Girl power: Apprentice painter Sam Conley works for all-female company Ms Fix. Photo: Sahlan Hayes
No separate toilet for females, and the risk that a woman might quit if she got married and had babies were among the reasons cited by business owners for not hiring a female apprentice.
A survey of 500 workshops by the Institute of Automotive Mechanical Engineers (IAME) found swearing by male staff was another excuse for not training young women.
But the institute's chief executive, Peter Blanshard, has had enough of excuses. With women making up just 2 per cent of car workshop staff, he thinks it is time for the industry to train more girls to fill a skills shortage, instead of hiring overseas staff on 457 visas.
The NSW Women's Agency is funding a project by the institute to make car workshops female-friendly. The first step is overcoming misconceptions uncovered by the survey.
''Employers are worried about what colloquial language is appropriate. But I don't think the lady will fall down and suck her thumb if they let fly with a few expletives,'' Mr Blanshard said.
One business owner said they were concerned that by the time an 18-year-old woman finished an apprenticeship, she would be ready to get married, so why should he spend the money on training. ''We said, 'Stop!'
''A lot of business owners said they wouldn't put a woman on because the shop wasn't suitable. We asked, 'What's wrong with your shop?' They couldn't tell us.''
The institute will go into workshops to check they are ready for a female apprentice, and then provide mentoring. Mr Blanshard said it was an ''icebreaker'' for employers.
''If the owner wants a female apprentice, we talk to the guys on the shop floor, read them the riot act. The old-school days of the apprentice and the pranks - bury it. We will give them a tune up.''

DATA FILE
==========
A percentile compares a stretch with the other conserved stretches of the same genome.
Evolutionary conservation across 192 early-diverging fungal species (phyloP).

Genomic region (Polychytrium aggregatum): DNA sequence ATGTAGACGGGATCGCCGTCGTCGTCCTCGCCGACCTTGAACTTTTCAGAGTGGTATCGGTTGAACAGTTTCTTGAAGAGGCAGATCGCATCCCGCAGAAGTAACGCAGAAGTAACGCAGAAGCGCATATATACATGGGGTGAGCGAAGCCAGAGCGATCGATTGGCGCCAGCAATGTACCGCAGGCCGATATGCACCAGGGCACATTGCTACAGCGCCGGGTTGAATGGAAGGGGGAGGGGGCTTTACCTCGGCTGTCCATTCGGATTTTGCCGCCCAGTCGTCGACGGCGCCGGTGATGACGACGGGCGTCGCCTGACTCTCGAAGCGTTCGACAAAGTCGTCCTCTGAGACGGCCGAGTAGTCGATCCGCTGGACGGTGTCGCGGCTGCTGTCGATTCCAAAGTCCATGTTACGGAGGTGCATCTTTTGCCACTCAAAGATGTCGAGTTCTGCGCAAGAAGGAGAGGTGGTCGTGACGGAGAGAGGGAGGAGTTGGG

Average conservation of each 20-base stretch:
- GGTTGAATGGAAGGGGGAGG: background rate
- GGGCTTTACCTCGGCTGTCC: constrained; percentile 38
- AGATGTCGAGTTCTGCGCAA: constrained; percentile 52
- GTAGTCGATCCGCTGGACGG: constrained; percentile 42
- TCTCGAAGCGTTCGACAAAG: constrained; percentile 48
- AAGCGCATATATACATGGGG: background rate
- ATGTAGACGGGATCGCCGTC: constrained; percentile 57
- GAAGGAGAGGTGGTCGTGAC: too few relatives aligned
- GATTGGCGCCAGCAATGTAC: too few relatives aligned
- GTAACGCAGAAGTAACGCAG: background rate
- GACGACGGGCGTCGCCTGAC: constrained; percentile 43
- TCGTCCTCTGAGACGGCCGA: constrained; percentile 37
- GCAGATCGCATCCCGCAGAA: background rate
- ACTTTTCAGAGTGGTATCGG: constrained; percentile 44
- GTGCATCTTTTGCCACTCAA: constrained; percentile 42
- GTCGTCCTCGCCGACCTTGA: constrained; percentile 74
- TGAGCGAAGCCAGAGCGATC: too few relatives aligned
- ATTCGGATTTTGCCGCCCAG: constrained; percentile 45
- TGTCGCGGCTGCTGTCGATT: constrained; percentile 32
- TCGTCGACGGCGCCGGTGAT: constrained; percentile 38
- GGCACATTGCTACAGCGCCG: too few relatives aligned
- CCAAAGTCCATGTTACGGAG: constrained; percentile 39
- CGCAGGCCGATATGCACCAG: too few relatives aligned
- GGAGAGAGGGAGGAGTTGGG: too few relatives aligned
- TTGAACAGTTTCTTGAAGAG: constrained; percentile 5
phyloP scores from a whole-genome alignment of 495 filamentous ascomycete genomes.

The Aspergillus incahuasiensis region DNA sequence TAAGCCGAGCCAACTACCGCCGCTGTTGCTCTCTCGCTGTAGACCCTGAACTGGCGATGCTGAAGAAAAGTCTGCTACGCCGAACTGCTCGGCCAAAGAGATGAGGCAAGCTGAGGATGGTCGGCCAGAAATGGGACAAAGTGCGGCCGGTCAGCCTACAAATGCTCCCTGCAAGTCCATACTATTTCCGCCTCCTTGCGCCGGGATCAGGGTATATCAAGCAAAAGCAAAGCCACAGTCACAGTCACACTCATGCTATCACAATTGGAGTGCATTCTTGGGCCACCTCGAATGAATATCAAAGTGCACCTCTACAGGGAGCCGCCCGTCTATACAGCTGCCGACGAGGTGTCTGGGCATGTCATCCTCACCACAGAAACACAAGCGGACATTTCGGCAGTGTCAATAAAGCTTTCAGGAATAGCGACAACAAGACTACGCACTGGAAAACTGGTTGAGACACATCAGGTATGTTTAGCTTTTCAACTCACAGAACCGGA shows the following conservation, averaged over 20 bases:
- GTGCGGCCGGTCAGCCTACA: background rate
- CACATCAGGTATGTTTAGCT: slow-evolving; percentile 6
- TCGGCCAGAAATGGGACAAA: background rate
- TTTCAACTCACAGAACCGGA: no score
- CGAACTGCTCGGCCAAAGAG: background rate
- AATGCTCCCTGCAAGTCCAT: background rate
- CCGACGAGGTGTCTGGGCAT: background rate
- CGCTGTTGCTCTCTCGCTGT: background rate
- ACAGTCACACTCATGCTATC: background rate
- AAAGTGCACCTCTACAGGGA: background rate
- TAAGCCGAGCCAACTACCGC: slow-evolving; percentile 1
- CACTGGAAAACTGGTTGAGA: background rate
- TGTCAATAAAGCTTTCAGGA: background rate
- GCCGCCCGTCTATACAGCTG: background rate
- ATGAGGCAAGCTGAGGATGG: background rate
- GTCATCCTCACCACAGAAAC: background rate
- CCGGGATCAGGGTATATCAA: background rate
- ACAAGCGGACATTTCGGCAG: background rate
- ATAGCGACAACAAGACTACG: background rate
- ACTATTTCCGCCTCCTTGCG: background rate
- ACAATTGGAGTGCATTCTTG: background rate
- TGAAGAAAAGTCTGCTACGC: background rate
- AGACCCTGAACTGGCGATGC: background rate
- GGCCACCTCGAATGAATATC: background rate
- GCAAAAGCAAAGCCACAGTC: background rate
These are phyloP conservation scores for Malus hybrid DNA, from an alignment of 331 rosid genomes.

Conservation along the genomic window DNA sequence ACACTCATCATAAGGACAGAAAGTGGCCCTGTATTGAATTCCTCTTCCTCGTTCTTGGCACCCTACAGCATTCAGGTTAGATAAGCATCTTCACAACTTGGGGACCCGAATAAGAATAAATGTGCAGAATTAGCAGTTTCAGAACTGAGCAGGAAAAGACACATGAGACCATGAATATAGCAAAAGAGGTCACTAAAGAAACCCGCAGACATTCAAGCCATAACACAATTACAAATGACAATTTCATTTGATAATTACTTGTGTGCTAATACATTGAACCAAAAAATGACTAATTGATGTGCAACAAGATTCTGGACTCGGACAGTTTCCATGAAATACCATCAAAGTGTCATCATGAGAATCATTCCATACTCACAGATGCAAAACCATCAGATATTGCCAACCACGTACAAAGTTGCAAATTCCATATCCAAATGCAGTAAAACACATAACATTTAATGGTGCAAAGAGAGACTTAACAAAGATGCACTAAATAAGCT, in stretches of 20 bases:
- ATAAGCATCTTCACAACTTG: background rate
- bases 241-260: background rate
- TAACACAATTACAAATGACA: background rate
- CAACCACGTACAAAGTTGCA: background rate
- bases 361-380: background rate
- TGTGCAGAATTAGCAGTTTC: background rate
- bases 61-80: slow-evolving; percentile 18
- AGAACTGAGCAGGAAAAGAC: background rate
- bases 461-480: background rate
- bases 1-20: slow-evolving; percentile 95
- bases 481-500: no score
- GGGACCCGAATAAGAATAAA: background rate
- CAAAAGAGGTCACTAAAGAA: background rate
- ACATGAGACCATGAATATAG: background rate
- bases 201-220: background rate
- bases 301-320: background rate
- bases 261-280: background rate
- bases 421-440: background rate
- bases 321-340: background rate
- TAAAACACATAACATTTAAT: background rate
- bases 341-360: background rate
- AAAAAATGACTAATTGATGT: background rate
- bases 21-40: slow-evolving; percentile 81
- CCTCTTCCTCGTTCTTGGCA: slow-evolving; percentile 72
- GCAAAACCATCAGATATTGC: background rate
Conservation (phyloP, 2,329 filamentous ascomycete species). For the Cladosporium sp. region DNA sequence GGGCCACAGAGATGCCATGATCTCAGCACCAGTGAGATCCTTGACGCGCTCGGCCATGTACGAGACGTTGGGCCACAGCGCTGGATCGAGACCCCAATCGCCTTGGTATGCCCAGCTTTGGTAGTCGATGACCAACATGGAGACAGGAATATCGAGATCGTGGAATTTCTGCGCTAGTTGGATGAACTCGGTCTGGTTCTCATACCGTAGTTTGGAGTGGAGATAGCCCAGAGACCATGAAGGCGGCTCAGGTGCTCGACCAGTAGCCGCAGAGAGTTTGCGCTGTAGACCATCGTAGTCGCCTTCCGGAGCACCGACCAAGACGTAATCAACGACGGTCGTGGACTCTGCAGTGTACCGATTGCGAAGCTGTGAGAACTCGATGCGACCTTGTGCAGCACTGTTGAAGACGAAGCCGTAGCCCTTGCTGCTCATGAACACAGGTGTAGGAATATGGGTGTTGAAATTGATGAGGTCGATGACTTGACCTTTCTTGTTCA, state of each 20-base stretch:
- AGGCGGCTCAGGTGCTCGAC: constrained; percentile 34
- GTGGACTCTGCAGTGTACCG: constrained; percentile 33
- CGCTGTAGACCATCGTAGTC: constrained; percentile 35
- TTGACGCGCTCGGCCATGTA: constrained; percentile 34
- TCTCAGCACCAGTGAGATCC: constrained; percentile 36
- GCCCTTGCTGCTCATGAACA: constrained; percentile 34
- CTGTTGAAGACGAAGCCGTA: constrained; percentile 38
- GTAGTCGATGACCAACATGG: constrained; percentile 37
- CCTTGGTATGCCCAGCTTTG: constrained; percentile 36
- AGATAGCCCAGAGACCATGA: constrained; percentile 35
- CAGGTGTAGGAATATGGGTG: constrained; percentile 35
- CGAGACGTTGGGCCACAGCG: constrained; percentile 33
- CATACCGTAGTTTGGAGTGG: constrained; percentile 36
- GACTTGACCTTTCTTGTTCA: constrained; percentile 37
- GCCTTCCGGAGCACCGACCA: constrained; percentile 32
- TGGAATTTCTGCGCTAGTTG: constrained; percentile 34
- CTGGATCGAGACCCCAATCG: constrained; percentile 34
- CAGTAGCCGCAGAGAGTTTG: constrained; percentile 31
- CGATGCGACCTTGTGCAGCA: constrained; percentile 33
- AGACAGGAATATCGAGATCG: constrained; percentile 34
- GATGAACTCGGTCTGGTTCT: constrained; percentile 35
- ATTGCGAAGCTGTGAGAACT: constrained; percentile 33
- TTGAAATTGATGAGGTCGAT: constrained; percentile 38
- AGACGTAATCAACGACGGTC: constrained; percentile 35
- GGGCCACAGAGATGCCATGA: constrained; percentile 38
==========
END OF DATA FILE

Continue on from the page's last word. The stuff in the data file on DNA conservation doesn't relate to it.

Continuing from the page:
The reality of the modern car workshop meant the industry needed people who could navigate a computer and had diagnostic skills, not grease monkeys, he said.
The NSW government will spend $200,000 on programs to overcome some of the biggest stumbling blocks to female participation.
Families Minister Pru Goward said 70 per cent of girls did not go on to university after finishing high school, and opening up trade apprenticeships would ''help these young women realise they can do other things beyond those roles traditionally reserved for women''.
The Master Builders Association will run a mentoring program for female building apprentices in January. The head of the association, Brian Seidler, says parents often see construction as a thuggish environment.
''It's convincing fathers that their daughters should go into the industry,'' he said.
Renovation, high-end furniture manufacture, and family businesses would be targeted to train young women.
Sam Conley, 19, had always thought she would become a hairdresser, until a stint in a salon revealed it wasn't just ''playing with hair all day''. She found she didn't like the work.
Her mother suggested she try a pre-apprenticeship course for women wanting to enter the construction industry.
The course covered bricklaying, carpentry and painting. Some of it was hard physical work, but Ms Conley said this did not deter her. ''The first job I did was in North Sydney. It was a big job with heaps of tradies coming in, they were all guys … no problems at all,'' she says.
She now has a painting apprenticeship with Ms Fix, an all-female business.